Our day started early this morning, when we greeted President George W. Bush in the Oval Office. It was the first stop we made on a vigorous schedule. From there it was onto Air Force One and a trip to Philadelphia, where the President met with members of the World Affairs Council and gave the latest speech in a series of them on the Iraq war.
But we begin with our first encounter with the early-rising chief executive.
Brian Williams: Mr. President, good morning. You're very kind to have us. Thank you very much. So we're off to Philadelphia today. And you are fresh from the situation room.
President George W. Bush: I am, thanks.
Williams: What kind of things do you go over in that morning brief?
President Bush: Well, some of the things I can tell you and some of them I can't. I will tell you that today we discussed the bombing in Beirut. And I wanted to know as much that we knew so that when I put out a statement it's got some fact behind it. The statement today will basically say that we expect Syria and any Syrian agents to allow the Lebanese democracy to function without interference. Now, we don't have direct evidence of who did the bombing, but we do know that the person bombed was anti-Syrians, pro-democracy. We discussed Iraq of course. We discussed some other issues.
Williams: And so the intelligence in the war on terror that comes in overnight, the chatter you've become used to, a new aspect of this job since 9/11, that is obviously a part of your brief?
President Bush: It is. You know if our people hear anything or read anything or know anything they of course inform me. I then ask the questions to those who are on the front line of defending America. What are we doing about it? Where are you in finding this person or where are you in intercepting this cargo? So that we can assure the American people we're doing our most important job. Listen, there's an enemy that wants to attack us. And I vowed after September 11th that I wouldn't rest. The enemy made clear their intentions and they still want to do it. And we have an awesome responsibility to take every threat seriously and act on it. And that's what we're doing.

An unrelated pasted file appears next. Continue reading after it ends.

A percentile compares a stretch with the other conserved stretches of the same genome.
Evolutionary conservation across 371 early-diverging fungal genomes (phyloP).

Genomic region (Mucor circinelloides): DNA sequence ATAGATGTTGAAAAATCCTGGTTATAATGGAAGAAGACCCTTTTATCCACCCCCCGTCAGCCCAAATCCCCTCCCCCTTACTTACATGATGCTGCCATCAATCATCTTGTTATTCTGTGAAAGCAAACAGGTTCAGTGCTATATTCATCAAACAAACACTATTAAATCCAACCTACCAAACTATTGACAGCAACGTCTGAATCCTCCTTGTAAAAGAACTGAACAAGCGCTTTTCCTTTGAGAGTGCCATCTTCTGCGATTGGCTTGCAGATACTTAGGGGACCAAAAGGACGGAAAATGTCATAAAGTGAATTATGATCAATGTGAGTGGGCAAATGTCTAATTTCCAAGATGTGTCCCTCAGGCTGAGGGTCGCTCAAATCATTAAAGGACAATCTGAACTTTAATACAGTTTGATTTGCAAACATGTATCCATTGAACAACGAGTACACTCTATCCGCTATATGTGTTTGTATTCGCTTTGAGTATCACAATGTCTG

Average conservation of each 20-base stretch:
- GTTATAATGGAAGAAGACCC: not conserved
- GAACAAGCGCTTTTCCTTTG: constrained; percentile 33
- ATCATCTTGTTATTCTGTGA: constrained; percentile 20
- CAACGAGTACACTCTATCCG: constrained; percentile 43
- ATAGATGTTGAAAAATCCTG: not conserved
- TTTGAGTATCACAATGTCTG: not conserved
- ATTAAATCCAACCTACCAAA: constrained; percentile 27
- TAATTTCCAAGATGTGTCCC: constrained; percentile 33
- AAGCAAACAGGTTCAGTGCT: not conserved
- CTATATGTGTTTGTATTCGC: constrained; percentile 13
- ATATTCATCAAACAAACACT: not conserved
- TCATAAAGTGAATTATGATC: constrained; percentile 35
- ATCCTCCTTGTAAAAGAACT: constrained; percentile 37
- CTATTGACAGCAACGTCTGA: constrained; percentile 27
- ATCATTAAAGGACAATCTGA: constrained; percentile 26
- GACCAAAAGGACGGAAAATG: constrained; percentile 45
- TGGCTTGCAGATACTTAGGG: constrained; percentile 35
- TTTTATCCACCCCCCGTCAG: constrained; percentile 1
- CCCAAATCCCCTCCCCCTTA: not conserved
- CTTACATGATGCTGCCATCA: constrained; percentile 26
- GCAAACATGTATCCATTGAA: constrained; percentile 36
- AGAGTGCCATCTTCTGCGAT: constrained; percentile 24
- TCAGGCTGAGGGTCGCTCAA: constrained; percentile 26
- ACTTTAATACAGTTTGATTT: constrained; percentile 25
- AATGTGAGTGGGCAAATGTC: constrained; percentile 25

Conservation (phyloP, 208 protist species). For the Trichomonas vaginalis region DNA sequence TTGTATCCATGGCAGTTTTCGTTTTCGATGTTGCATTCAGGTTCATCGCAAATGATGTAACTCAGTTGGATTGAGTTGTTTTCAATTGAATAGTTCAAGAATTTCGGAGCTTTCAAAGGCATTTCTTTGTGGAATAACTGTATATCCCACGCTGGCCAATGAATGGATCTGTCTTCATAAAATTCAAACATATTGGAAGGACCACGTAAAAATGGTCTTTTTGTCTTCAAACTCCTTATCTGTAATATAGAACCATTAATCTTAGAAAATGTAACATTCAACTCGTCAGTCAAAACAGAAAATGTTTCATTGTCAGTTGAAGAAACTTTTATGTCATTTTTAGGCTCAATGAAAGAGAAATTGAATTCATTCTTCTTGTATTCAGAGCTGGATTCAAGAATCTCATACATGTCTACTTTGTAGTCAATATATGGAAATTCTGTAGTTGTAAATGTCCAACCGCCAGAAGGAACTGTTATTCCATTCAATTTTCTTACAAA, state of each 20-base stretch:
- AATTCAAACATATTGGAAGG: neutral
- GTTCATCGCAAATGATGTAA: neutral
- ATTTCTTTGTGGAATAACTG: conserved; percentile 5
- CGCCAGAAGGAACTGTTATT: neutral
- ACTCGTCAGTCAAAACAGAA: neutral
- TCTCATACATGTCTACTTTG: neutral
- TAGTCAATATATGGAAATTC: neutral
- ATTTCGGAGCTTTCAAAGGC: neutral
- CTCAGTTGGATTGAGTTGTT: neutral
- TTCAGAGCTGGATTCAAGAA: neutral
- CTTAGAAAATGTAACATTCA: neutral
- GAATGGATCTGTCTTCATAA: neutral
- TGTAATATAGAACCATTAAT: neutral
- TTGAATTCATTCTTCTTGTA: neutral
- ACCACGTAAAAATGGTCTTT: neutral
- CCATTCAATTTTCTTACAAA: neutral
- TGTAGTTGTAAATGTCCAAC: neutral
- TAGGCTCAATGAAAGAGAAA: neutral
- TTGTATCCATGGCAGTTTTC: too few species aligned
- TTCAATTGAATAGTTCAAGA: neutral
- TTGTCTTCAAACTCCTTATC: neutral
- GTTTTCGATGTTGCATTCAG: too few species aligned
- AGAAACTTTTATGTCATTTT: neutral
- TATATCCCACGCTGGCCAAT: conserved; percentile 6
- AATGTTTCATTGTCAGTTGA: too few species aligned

Williams: Now, how do you wake up on a Monday morning? I brought some visual aids. I have Newsweek and Time. Cover of Newsweek, look what they've done to you. "Bush's World: The isolated president, can he change?" And inside Time, it says "Bush's search for his new groove." Time magazine says you're out there talking to people. Newsweek says you're in here not talking to people. So what is truth, Mr. President?
President Bush: Well, I'm talking to you. You're a person.
Williams: This says you're in a bubble. You have a very small circle of advisors now. Is that true? Do you feel in a bubble?
President Bush: No, I don't feel in a bubble. I mean, you feel in a bubble in the sense that I can't go walking out the front gate and, you know, go shopping, like I'd love to do for my wife. Although I may, I'm not going to tell you what I'm going to buy her. Look, I feel like I'm getting really good advice from very capable people and that people from all walks of life have informed me and informed those who advise me. And I feel very comfortable that I'm very aware of what's going on.
I just talked to the president-elect of Honduras. A lot of my job is foreign policy. and I spend an enormous amount of time with leaders from other countries. And they come right here in the Oval Office and tell me what's on their mind and I tell them what's on my mind. This is the first time I'm seeing this magazine.
Williams: Do you read this kind of stuff?